If your loan is a VA guaranteed mortgage, do the same and call the VA office closest to you.



How to handle people, who want to take advantage of you!

Beware of Scams


The key is not to panic and not to fall for people offering quick solutions and scams. Because when you are in a foreclosure situation, the world is full of people who offer "to help"......."if you only sign here.........but it has to be done quickly, otherwise the opportunity is gone!"...... Some of the people working these scams, call themselves foreclosure or credit counselors, usually offering to perform services for a fee. A few precautionary thoughts below should help you avoid the scammers:

When people come to your house and make promises, get those in writing on a signed piece of paper, not on some photocopy. Have them send you a signed letter, explaining what they promise. Then check it out with your lender, Better Business Bureau (though they are often less than helpful!) and HUD housing counselor.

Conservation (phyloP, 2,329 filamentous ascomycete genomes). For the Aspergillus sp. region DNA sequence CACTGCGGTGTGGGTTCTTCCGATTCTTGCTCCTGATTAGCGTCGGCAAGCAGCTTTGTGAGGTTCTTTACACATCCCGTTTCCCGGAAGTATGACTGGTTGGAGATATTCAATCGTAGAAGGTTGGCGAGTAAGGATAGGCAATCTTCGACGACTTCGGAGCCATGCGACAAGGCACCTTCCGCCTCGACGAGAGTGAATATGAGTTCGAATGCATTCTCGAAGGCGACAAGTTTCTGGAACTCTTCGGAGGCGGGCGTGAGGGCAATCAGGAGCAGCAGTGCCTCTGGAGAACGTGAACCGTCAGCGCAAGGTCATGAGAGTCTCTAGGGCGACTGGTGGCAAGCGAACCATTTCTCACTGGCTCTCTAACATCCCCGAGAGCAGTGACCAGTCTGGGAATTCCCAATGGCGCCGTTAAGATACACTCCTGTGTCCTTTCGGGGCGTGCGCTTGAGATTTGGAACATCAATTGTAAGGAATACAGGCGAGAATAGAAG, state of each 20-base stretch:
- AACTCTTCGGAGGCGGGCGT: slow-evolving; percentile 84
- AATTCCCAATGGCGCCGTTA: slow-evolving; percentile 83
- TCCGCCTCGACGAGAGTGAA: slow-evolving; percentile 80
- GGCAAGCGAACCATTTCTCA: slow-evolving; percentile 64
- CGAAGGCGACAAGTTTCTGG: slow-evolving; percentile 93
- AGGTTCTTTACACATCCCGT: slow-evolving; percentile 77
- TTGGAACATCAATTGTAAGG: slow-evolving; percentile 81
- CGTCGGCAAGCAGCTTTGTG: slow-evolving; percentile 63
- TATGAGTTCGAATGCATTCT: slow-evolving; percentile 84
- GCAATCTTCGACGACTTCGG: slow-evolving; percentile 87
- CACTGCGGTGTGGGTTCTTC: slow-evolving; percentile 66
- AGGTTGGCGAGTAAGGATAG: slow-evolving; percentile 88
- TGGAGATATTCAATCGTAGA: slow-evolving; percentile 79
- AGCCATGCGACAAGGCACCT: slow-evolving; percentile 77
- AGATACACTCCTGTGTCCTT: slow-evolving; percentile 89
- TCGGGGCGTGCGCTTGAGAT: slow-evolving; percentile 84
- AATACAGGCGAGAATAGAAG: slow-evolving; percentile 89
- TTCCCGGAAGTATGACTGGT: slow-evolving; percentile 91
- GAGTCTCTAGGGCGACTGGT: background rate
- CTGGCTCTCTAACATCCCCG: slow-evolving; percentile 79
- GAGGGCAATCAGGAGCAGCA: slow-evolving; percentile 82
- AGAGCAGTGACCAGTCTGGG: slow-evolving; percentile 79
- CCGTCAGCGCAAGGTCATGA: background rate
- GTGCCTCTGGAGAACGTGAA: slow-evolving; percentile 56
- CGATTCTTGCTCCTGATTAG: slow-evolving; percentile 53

Do not sign anything, especially not "on the spot". Always mull over things two or three days,while you check them out as suggested below. Do not let yourself be put under pressure by people who could exploit your vulnerability.
Check everything with a lawyer, your HUD housing counselor and your mortgage company, before entering any deal that involves your house. You could lose the house and still be liable for the remaining mortgage.